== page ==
Hello and welcome to my blog post for LessThanDot and in this post I will discuss how to setup a working ASP.NET MVC 4 (with Razor) project using the Empty Template.

That’s right, a blank project, I didn’t want the templates doing the work for me, I wanted to create a lean project that I had control over and I thought this would be easy enough but I was very wrong and tripped over a couple of times so hopefully this post will avoid any confusion and pain for newbies to the world of ASP.NET MVC (and avoid having to punch their laptop to death).

“Wait you punched your laptop to death?!”

Punched My Laptop To Death @ vurso.co.uk

Yes, metaphorically speaking as per my above tweet…I came close to actually doing it in real life, that’s how frustrated I was but alas frustration can often lead to lots of fun learning which I did in between the random expletives and “WTF!” shouts throughout this process.

So lets start, the first thing you want to do is NOT USE THE TEMPLATES! I know I know, sounds crazy but trust me you want to do it right and this is the best way my friends.

Start Visual Studio 2012 and then select the ASP.NET MVC 4 project type:

ASP.NET MVC 4 Project Type

Give the project a meaningful name and then left-click the OK button to continue. You will then be presented with the following screen (Project Tempaltes), select the Empty Project type and left-click OK to continue.

ASP.NET MVC 4 Project Templates

If everything goes to plan Visual Studio will start generating your project folders and files and present you with the Empty Solution:

ASP.NET MVC 4 Empty Solution

You will need to do a few things first before the project can actually work (i.e. if you want to use any kind of JavaScript/jquery/ajax and Web Content).  First we need to add some folders so right-click the project name (MvcApplication3 fro example) and select Add > New Folder and label it Scripts (or alternatively if you have created another template based MVC site such as the Internet one just drag the Scripts folder from Windws Explorer into your Visual Studio 2012 IDE and drop it onto the project name which will cause Visual Studio 2012 to take a copy of the folder and create it locally with files below your project).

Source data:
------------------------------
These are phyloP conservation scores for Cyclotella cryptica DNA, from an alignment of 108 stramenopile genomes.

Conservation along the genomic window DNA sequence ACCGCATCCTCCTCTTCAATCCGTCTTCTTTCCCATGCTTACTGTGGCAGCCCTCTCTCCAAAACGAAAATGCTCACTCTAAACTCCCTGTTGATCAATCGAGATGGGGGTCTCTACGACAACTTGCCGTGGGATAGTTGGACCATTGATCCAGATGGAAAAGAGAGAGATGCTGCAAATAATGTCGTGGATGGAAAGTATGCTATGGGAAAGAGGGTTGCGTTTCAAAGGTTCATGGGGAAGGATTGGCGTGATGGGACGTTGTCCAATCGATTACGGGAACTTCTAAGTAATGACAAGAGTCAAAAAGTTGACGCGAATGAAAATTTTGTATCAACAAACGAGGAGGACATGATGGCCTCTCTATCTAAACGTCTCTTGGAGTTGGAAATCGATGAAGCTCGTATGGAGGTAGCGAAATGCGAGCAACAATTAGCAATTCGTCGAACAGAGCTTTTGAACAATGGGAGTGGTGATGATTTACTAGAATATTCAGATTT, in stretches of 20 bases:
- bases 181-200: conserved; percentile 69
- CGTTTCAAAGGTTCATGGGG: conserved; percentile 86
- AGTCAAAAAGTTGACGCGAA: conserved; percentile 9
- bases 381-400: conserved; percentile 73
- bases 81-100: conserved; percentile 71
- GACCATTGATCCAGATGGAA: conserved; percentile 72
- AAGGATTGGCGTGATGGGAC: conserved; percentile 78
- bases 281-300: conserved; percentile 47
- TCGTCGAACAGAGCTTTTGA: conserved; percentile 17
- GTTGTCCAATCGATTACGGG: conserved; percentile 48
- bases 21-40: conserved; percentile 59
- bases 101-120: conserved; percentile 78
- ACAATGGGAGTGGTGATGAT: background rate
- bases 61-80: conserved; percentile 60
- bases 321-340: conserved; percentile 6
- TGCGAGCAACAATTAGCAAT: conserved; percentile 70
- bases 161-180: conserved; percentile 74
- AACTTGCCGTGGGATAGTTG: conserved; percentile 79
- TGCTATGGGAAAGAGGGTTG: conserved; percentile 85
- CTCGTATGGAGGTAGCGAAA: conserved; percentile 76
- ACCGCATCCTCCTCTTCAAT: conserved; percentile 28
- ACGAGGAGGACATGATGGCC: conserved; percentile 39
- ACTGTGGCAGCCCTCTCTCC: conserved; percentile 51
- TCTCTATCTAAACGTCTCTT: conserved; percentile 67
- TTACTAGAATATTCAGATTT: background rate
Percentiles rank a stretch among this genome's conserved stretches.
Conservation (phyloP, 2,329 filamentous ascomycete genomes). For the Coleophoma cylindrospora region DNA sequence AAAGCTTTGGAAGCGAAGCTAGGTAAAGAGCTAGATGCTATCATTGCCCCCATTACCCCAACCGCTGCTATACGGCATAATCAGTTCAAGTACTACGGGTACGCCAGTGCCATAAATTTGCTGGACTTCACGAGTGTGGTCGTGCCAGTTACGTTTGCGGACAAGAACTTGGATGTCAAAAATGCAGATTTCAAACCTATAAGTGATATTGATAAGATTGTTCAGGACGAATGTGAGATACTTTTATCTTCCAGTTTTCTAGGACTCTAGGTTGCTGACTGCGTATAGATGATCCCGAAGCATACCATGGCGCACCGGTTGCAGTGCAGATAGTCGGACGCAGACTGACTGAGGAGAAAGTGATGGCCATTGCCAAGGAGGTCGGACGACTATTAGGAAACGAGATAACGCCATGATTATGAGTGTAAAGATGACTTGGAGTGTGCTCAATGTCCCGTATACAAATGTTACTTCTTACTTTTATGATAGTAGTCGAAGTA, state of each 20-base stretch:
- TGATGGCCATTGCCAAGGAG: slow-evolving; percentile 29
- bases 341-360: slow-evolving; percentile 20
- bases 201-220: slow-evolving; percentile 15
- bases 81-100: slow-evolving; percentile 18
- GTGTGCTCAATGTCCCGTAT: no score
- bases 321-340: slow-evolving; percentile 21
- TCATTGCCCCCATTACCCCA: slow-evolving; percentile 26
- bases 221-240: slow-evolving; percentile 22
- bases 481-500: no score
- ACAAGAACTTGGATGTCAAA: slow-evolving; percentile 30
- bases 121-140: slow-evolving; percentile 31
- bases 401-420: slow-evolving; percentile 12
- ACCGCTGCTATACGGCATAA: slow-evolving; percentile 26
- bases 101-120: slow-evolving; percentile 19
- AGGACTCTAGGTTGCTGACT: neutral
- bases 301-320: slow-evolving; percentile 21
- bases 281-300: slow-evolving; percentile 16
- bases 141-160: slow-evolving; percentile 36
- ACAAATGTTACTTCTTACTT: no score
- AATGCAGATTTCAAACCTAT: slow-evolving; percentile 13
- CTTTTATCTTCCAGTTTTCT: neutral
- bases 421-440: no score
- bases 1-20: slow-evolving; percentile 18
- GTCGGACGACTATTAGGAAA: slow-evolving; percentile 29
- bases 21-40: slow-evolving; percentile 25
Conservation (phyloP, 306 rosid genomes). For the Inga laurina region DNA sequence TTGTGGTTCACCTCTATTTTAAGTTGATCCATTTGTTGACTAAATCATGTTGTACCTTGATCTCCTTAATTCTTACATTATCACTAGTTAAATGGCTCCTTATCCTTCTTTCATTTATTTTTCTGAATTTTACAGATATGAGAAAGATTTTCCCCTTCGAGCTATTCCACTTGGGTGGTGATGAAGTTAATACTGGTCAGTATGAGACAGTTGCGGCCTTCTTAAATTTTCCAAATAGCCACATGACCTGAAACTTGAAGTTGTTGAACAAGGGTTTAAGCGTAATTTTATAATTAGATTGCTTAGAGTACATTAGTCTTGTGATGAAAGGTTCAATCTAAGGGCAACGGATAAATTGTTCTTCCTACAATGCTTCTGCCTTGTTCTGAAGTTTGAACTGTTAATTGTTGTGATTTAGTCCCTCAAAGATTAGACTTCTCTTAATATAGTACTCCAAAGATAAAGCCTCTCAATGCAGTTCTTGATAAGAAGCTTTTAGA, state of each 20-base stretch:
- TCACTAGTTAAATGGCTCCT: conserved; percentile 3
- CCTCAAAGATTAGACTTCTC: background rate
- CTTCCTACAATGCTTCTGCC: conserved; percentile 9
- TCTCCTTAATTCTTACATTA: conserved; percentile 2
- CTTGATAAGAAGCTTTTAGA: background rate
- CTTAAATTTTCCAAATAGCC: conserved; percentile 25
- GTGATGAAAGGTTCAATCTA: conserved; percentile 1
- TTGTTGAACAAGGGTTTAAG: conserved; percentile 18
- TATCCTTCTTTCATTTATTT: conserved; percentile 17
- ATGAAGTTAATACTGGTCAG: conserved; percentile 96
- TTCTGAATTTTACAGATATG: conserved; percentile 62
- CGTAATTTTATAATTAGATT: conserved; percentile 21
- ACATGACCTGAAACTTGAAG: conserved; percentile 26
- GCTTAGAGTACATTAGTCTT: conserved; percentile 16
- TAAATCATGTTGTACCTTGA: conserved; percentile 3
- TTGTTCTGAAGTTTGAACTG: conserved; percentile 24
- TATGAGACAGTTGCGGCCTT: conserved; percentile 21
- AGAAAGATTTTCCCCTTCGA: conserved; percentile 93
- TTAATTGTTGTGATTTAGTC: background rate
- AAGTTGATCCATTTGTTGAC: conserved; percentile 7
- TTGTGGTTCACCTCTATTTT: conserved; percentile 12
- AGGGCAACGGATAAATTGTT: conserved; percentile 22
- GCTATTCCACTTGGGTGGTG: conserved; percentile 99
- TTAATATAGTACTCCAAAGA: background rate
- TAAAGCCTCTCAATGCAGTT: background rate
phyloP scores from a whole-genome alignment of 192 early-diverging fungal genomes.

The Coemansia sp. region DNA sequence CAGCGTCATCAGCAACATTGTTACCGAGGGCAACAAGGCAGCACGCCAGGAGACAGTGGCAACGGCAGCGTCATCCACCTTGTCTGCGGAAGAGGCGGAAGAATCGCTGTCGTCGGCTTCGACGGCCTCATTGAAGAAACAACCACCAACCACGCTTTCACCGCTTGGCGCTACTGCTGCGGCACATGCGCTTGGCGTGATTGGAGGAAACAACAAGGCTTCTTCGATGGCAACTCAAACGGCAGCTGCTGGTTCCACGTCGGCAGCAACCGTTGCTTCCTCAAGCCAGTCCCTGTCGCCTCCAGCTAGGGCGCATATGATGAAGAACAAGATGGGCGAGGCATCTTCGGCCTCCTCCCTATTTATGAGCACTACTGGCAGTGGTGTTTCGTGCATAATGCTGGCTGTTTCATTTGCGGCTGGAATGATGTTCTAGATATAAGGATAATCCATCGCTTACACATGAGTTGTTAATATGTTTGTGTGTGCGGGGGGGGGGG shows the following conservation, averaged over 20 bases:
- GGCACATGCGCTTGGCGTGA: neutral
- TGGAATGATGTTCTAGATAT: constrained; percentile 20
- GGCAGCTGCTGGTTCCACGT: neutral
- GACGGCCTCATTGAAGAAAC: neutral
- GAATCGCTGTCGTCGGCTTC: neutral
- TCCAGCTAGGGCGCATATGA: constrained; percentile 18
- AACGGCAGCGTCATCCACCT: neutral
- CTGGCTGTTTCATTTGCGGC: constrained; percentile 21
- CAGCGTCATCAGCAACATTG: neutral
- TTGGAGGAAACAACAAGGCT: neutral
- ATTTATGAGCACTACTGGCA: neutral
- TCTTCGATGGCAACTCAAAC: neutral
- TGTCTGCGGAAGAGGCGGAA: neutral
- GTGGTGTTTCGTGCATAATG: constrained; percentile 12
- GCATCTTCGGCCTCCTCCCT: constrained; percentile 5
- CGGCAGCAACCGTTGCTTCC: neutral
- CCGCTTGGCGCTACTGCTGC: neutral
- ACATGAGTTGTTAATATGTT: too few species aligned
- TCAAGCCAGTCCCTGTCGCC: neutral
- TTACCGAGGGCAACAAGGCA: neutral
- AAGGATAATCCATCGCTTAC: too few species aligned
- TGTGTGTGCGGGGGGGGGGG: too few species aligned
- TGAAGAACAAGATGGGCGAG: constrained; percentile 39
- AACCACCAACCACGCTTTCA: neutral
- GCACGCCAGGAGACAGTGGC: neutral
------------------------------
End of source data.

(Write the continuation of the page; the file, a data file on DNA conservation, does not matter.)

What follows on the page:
Expand the Views folder which currently only has the web.config file.  Right-click the Views folder and select Add > New Folder labelling it Home.  Create another one and call it Shared, these two folders will contain the default views Index.cshtml and _Layout.cshtml (the shared view is like the MasterPage from the previous ASP.NET Form development days, it is used as a global view providing common page structure and other features across your views).

Now the important bit, you need to download the correct Web.Optimization package as its not included in your project and trying to create, build and compile any kind of web enabled page will cause no end of grief no less messages such as:

Compiler Error Message: CS0103: The name ‘Scripts’ does not exist in the current context

You may also see initial errors such as:

$ is not defined

All these can be avoided by running the following command from the nuget package manager command line.  To access the command line you need to display the command window:

nuget Package Manager Command Line

Left-clicking the Command Line option will display a new command window at the bottom of your IDE which lets you enter nuget package manager specific commands.  Enter the following command to download the correct package for your project:

Get nuget package from Visual Studio 2012

Once the package has been downloaded you will need to configure your Web.Config files, Global.asax file and add a new class in the App_Start folder so lets do this now.

Open up your root Web.config file and add the following line below the other namespaces (in the pages > namespaces section):